Will an Ankle Arthroscopy and Removal of Bone Spurs Help Me?
The advent of ankle arthroscopy has eliminated the need for open arthrotomy for a number of disorders ranging from loose bodies, soft tissue impingement, osteochondral lesions, and even some arthrodesis. The critical question in regard to the patient described above is to determine if the lesion is simple impingement or osteoarthritis. Impingement spurs are common from repetitive microtrauma from forced dorsiflexion or capsular avulsion from plantarflexion. The chief complaint is difficulty with dorsiflexion range of motion—squatting, pushing off, running, or going up or down stairs. Symptoms are of a gradual onset and usually do not prevent the patient from attempting to perform activities. Complaints are not typically of pain but of a mechanical obstruction or block. Classically, the physical exam will show decreased ankle range of motion, particularly in dorsiflexion compared to the opposite limb. This may further be accentuated by having the patient attempt to squat and noting how the affected heel will rise off the ground earlier than the opposite side. Pain may be elicited with palpation anteriorly over the joint line and the examination may be able to palpate the osteophyte. Limited dorsiflexion may also be due to gastrocnemius contracture, which can be assessed during the exam. Patients will describe tightness in their Achilles versus an anterior joint line mechanical obstruction while attempting maximal dorsiflexion (see Question 12).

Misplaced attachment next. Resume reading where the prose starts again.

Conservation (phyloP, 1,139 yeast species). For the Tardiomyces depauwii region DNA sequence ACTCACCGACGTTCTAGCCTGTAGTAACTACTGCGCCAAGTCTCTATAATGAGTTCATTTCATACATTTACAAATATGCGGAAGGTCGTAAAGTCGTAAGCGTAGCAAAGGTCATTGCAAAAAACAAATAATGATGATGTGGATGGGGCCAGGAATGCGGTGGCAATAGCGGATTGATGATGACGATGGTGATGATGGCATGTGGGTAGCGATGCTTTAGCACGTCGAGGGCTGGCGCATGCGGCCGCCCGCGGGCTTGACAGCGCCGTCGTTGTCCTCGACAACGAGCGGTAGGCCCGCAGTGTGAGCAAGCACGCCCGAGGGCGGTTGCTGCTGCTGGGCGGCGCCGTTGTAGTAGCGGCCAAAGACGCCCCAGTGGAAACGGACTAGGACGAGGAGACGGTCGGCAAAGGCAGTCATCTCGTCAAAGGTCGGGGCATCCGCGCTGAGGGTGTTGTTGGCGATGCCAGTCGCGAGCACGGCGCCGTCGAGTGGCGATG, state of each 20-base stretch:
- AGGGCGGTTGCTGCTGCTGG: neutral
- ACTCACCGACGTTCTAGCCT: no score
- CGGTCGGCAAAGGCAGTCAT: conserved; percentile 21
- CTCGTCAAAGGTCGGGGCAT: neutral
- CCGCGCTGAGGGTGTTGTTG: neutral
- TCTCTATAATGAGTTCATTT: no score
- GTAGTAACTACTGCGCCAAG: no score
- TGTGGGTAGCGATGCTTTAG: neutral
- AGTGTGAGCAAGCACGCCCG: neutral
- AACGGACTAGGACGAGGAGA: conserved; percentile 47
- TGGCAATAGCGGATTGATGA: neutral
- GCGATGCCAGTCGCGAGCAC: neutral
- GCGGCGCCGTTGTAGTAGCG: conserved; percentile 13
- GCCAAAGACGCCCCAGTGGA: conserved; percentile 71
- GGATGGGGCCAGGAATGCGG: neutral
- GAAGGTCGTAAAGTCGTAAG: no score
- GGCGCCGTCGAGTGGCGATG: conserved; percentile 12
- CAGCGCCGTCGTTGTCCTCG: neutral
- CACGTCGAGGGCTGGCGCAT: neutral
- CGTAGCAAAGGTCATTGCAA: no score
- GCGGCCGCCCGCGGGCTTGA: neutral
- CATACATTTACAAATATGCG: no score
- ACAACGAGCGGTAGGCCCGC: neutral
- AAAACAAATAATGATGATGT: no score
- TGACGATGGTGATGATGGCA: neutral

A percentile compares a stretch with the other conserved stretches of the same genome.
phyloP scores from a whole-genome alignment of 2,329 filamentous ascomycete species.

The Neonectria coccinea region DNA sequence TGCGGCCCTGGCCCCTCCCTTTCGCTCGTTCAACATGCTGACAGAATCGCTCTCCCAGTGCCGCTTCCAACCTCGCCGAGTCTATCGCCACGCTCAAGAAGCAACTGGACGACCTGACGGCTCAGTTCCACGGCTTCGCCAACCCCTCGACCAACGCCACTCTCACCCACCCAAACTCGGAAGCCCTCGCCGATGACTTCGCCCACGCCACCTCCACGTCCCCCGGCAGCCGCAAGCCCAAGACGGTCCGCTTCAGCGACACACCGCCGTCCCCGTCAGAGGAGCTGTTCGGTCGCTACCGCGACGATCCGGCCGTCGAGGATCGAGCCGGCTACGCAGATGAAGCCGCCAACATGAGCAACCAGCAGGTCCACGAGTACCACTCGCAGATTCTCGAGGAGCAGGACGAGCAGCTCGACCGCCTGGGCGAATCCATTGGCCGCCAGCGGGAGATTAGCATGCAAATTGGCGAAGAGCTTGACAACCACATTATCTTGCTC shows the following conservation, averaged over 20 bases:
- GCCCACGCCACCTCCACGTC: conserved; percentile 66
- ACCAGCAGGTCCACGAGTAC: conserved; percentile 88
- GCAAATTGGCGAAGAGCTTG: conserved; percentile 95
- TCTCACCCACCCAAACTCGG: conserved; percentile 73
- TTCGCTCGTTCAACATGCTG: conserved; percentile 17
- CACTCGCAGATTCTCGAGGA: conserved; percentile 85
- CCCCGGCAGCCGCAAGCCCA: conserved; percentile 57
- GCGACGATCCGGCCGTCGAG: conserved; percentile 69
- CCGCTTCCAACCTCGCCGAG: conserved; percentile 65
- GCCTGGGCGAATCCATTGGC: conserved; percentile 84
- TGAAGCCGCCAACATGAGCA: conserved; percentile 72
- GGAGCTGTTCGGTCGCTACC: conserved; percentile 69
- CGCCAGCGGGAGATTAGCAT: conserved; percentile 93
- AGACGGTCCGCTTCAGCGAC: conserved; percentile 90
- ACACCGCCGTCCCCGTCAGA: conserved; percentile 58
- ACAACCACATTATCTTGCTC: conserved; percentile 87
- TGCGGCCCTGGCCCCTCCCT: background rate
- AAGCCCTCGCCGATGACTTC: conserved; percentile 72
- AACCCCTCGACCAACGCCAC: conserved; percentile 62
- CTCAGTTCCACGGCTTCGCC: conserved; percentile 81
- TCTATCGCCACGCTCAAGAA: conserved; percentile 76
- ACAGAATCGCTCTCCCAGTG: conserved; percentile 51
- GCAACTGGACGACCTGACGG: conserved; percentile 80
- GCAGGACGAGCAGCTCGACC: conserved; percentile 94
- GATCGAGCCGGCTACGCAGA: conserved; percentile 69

Diagnostic assessment should include weight-bearing anteroposterior and lateral radiographs. On the lateral view, the angle between the distal tip of the tibia and talus should be greater than 60 degrees. A computed tomography or magnetic resonance imaging scan can be an adjunct in helping to determine if there is adequate cartilage remaining to afford débridement. Impingement spurs are usually anterolateral but can be anteromedial or central. While the spurs are more common at the distal anterior aspect of the tibia, there can be a corresponding “kissing” lesion on the talar neck. Scranton and McDermott have classified these from Grades I through IV. Grade IV lesions were not as amenable to arthroscopic resection (Table 23-1). However, if radiographs show a well-maintained joint space combined with a physical exam of isolated anterior tenderness, then there may be a role for arthroscopic débridement (Figure 23-1). This patient population will do well with ankle arthroscopy and removal of anterior osteophyte provided they do not have more global arthritic changes. The preoperative discussion needs to be thorough and include expectations about the surgery. Although activity-related pain will usually decrease, the range of motion may not change significantly.1
Figure 23-1. (A) Anterior osteophyte with tibiotalar angle more than 60 degrees. (B) Postresection.